A Southern California school board decided Tuesday night to expel nearly a dozen students for a cheating scandal that involved a private tutor who has been missing for more than one month.
Newport-Mesa Unified School District had already suspended 11 students that officials identified as being involved in a scheme to alter grades.
"It is our sincere hope that the speculations and rumors regarding student discipline matters can now be put to rest and for the sake of the school community and all involved, these student discipline matters are considered resolved," Board of Education President Karen Yelsey said in a statement.
The school board spent hours in a closed session Tuesday night before voting on a recommendation by Corona del Mar High School's principal that the students be expelled. The school board weighed each student's case on an individual basis.
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Parents, many of whom attended the board's regular meeting Tuesday, of the accused students claim the scandal is more widespread. The tutor was working with up to 150 students, the parents said.
The school wil audit 750 grade entries over the past year as part of an investigation into whether more students were involved in the scheme.
Police are looking to interview the private tutor for his alleged involvement in the cheating scandal, according to a statement by the Newport-Mesa Unified School District.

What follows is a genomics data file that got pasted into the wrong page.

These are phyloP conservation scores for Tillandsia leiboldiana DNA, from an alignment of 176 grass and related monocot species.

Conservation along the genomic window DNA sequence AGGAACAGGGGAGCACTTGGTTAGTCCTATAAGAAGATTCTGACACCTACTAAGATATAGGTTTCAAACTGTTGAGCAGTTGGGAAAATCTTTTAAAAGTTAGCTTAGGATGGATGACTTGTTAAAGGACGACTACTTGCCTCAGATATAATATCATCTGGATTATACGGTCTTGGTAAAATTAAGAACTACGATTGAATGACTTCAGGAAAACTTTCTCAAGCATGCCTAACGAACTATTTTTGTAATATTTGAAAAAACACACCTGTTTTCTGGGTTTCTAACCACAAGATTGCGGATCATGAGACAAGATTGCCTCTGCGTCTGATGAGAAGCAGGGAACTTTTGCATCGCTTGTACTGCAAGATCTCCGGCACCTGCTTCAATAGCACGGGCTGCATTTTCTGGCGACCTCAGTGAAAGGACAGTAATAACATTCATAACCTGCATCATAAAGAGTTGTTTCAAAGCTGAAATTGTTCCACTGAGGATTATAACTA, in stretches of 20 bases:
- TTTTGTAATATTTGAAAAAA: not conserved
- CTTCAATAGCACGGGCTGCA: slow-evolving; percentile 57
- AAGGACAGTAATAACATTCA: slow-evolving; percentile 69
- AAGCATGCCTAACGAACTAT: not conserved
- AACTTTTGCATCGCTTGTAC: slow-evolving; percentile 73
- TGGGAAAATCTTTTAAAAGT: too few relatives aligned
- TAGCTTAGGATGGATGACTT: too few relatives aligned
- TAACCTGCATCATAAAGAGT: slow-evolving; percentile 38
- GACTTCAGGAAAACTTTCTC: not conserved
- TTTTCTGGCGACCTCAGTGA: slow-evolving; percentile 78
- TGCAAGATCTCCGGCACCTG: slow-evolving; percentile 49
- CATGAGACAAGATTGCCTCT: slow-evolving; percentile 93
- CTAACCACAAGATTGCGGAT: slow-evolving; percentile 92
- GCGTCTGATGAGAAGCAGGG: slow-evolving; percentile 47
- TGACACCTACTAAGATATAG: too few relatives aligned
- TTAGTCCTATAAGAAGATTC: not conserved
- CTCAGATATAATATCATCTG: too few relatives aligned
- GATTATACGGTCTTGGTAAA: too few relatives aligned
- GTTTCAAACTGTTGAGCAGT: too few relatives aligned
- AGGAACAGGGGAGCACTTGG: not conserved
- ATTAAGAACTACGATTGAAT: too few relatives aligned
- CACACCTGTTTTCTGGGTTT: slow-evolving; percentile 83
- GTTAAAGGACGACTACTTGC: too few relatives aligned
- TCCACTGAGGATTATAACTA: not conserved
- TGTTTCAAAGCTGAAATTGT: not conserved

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The private tutor provided students with a key logger device that allowed them to steal password information that allowed them to access tests and other information, according to police. The tutor -- 28-year-old Timothy Lance Lai -- has not been seen since mid-December.
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Lai, whose last known residence was in Irvine, provided students with the device and instructions on how to use it, district officials said. Parents and students told NBC4 that he might have left the country.
Corona del Mar High School is a 2,500-student public college prep school in Newport Beach named one of the nation's best by U.S. News and World Report.
Newport-Mesa Unified School District is currently auditing teachers' grade books to ensure the integrity of posted grades, and has also implementing a new notification system to flag grade changes, according to the statement issued by the district.
"The District will continue to partner with Corona del Mar High School administration and staff to ensure that the rigor and educational excellence demonstrated by (Corona del Mar’s) graduates for decades is not tarnished. Despite needing some time to wrestle with the disappointment of this unfortunate incident, we are confident that the school community will rise above this event," the statement said.